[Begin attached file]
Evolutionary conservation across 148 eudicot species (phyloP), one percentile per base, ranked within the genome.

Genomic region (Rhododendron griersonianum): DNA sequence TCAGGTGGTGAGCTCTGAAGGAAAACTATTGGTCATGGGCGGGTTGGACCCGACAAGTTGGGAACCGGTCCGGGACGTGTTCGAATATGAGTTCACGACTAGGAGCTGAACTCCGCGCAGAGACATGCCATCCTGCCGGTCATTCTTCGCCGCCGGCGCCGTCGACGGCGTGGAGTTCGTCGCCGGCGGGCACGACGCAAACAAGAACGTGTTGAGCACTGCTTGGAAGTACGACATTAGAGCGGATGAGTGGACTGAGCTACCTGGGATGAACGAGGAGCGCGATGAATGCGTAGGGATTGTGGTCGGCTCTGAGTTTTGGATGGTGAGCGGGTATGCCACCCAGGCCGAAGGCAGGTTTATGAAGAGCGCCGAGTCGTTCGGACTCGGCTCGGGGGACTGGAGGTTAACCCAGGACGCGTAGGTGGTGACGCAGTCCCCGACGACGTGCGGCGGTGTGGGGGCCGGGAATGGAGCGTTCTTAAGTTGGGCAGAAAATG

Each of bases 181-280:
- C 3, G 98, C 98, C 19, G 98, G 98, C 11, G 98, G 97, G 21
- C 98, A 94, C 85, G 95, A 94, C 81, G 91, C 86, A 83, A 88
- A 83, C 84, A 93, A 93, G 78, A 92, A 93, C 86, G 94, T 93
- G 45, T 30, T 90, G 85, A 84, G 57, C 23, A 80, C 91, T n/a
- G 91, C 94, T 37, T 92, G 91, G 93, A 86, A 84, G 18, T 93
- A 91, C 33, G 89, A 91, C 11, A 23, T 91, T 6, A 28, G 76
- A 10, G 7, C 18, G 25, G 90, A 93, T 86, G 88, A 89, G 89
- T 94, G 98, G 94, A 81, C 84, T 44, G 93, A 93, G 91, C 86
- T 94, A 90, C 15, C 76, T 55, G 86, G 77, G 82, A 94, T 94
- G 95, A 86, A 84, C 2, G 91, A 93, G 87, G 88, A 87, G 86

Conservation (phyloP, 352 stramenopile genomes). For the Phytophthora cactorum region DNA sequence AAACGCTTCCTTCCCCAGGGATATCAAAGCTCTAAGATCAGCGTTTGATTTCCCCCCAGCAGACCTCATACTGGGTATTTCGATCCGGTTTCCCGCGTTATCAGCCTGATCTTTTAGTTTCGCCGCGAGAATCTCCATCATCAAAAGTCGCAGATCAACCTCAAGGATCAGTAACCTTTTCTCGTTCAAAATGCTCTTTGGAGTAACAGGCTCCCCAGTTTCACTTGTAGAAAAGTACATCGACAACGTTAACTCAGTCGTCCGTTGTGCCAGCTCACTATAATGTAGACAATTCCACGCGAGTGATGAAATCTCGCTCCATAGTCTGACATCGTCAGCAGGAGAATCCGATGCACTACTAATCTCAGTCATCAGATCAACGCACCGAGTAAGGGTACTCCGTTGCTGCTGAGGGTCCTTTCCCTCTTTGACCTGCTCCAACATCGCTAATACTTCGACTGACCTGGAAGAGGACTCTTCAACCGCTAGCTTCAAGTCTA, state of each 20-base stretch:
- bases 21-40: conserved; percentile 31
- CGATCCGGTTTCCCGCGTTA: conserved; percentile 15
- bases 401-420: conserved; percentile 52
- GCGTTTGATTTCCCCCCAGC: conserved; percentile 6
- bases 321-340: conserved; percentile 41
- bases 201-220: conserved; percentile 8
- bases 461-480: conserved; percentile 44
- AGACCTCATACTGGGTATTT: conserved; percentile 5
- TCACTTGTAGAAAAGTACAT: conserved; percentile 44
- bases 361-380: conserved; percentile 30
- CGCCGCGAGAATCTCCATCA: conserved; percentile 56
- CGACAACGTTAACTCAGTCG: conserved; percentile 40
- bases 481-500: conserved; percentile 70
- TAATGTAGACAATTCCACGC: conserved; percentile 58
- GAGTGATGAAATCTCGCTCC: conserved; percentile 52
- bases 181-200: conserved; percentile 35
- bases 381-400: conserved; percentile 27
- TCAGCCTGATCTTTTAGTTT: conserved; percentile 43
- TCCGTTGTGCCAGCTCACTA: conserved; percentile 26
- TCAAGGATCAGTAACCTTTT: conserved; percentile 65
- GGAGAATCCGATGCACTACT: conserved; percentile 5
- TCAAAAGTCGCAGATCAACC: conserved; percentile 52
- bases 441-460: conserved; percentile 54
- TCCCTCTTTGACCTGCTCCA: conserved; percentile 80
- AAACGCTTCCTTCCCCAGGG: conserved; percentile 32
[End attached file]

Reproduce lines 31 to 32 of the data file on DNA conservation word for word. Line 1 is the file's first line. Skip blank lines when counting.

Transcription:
- bases 381-400: conserved; percentile 27
- TCAGCCTGATCTTTTAGTTT: conserved; percentile 43